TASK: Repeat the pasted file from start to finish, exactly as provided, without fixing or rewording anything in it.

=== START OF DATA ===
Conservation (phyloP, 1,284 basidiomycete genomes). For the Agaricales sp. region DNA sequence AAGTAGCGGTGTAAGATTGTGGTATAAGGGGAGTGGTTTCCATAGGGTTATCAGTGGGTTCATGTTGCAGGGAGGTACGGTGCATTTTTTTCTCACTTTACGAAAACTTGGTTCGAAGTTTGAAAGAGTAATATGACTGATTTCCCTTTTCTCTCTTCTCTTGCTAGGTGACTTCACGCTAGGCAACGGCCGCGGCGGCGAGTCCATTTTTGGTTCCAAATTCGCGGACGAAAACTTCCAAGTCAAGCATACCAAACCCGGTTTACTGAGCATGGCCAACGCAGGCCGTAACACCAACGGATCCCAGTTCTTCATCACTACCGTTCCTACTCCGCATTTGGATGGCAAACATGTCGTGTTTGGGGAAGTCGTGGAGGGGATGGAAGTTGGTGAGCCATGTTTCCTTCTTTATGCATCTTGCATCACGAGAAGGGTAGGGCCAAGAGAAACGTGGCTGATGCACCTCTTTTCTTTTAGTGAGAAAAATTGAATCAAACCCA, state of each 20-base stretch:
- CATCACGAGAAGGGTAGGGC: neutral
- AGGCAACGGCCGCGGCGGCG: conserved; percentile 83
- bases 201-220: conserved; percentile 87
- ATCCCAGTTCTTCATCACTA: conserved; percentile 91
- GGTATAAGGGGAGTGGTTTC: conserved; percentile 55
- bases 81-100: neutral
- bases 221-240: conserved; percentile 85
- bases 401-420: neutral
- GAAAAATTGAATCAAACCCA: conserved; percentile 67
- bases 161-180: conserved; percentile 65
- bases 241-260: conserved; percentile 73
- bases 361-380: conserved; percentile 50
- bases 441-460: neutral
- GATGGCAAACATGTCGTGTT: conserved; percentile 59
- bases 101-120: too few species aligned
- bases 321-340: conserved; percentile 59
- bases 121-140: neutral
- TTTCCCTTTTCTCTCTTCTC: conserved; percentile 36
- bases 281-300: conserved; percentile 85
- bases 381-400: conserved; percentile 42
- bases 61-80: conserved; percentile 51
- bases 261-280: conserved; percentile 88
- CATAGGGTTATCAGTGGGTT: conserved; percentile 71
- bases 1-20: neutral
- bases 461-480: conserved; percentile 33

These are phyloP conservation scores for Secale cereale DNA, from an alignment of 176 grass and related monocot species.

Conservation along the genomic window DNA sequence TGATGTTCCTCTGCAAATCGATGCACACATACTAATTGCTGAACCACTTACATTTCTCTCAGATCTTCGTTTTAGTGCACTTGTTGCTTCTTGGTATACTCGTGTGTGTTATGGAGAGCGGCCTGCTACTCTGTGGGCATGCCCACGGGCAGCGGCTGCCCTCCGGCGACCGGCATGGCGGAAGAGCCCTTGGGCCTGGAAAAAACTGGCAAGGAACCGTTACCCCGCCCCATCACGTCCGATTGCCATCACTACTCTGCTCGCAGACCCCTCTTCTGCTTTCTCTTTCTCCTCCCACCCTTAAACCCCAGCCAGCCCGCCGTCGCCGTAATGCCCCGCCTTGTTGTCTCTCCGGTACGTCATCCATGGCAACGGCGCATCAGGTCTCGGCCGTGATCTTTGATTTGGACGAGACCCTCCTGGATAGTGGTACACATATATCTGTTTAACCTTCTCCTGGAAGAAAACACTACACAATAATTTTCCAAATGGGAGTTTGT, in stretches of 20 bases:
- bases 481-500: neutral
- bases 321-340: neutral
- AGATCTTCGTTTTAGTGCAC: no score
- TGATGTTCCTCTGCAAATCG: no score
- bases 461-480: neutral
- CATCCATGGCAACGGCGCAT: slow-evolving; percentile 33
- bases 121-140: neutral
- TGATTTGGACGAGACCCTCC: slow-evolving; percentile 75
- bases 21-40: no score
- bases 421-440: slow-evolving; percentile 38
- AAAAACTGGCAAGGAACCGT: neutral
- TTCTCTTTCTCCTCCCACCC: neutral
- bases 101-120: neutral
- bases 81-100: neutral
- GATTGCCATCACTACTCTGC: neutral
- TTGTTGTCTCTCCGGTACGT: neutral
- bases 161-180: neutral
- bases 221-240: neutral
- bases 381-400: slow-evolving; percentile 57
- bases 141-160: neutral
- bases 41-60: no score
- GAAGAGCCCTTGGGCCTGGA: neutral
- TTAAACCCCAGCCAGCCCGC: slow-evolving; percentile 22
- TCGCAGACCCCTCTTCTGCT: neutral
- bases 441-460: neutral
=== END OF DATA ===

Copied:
Conservation (phyloP, 1,284 basidiomycete genomes). For the Agaricales sp. region DNA sequence AAGTAGCGGTGTAAGATTGTGGTATAAGGGGAGTGGTTTCCATAGGGTTATCAGTGGGTTCATGTTGCAGGGAGGTACGGTGCATTTTTTTCTCACTTTACGAAAACTTGGTTCGAAGTTTGAAAGAGTAATATGACTGATTTCCCTTTTCTCTCTTCTCTTGCTAGGTGACTTCACGCTAGGCAACGGCCGCGGCGGCGAGTCCATTTTTGGTTCCAAATTCGCGGACGAAAACTTCCAAGTCAAGCATACCAAACCCGGTTTACTGAGCATGGCCAACGCAGGCCGTAACACCAACGGATCCCAGTTCTTCATCACTACCGTTCCTACTCCGCATTTGGATGGCAAACATGTCGTGTTTGGGGAAGTCGTGGAGGGGATGGAAGTTGGTGAGCCATGTTTCCTTCTTTATGCATCTTGCATCACGAGAAGGGTAGGGCCAAGAGAAACGTGGCTGATGCACCTCTTTTCTTTTAGTGAGAAAAATTGAATCAAACCCA, state of each 20-base stretch:
- CATCACGAGAAGGGTAGGGC: neutral
- AGGCAACGGCCGCGGCGGCG: conserved; percentile 83
- bases 201-220: conserved; percentile 87
- ATCCCAGTTCTTCATCACTA: conserved; percentile 91
- GGTATAAGGGGAGTGGTTTC: conserved; percentile 55
- bases 81-100: neutral
- bases 221-240: conserved; percentile 85
- bases 401-420: neutral
- GAAAAATTGAATCAAACCCA: conserved; percentile 67
- bases 161-180: conserved; percentile 65
- bases 241-260: conserved; percentile 73
- bases 361-380: conserved; percentile 50
- bases 441-460: neutral
- GATGGCAAACATGTCGTGTT: conserved; percentile 59
- bases 101-120: too few species aligned
- bases 321-340: conserved; percentile 59
- bases 121-140: neutral
- TTTCCCTTTTCTCTCTTCTC: conserved; percentile 36
- bases 281-300: conserved; percentile 85
- bases 381-400: conserved; percentile 42
- bases 61-80: conserved; percentile 51
- bases 261-280: conserved; percentile 88
- CATAGGGTTATCAGTGGGTT: conserved; percentile 71
- bases 1-20: neutral
- bases 461-480: conserved; percentile 33

These are phyloP conservation scores for Secale cereale DNA, from an alignment of 176 grass and related monocot species.

Conservation along the genomic window DNA sequence TGATGTTCCTCTGCAAATCGATGCACACATACTAATTGCTGAACCACTTACATTTCTCTCAGATCTTCGTTTTAGTGCACTTGTTGCTTCTTGGTATACTCGTGTGTGTTATGGAGAGCGGCCTGCTACTCTGTGGGCATGCCCACGGGCAGCGGCTGCCCTCCGGCGACCGGCATGGCGGAAGAGCCCTTGGGCCTGGAAAAAACTGGCAAGGAACCGTTACCCCGCCCCATCACGTCCGATTGCCATCACTACTCTGCTCGCAGACCCCTCTTCTGCTTTCTCTTTCTCCTCCCACCCTTAAACCCCAGCCAGCCCGCCGTCGCCGTAATGCCCCGCCTTGTTGTCTCTCCGGTACGTCATCCATGGCAACGGCGCATCAGGTCTCGGCCGTGATCTTTGATTTGGACGAGACCCTCCTGGATAGTGGTACACATATATCTGTTTAACCTTCTCCTGGAAGAAAACACTACACAATAATTTTCCAAATGGGAGTTTGT, in stretches of 20 bases:
- bases 481-500: neutral
- bases 321-340: neutral
- AGATCTTCGTTTTAGTGCAC: no score
- TGATGTTCCTCTGCAAATCG: no score
- bases 461-480: neutral
- CATCCATGGCAACGGCGCAT: slow-evolving; percentile 33
- bases 121-140: neutral
- TGATTTGGACGAGACCCTCC: slow-evolving; percentile 75
- bases 21-40: no score
- bases 421-440: slow-evolving; percentile 38
- AAAAACTGGCAAGGAACCGT: neutral
- TTCTCTTTCTCCTCCCACCC: neutral
- bases 101-120: neutral
- bases 81-100: neutral
- GATTGCCATCACTACTCTGC: neutral
- TTGTTGTCTCTCCGGTACGT: neutral
- bases 161-180: neutral
- bases 221-240: neutral
- bases 381-400: slow-evolving; percentile 57
- bases 141-160: neutral
- bases 41-60: no score
- GAAGAGCCCTTGGGCCTGGA: neutral
- TTAAACCCCAGCCAGCCCGC: slow-evolving; percentile 22
- TCGCAGACCCCTCTTCTGCT: neutral
- bases 441-460: neutral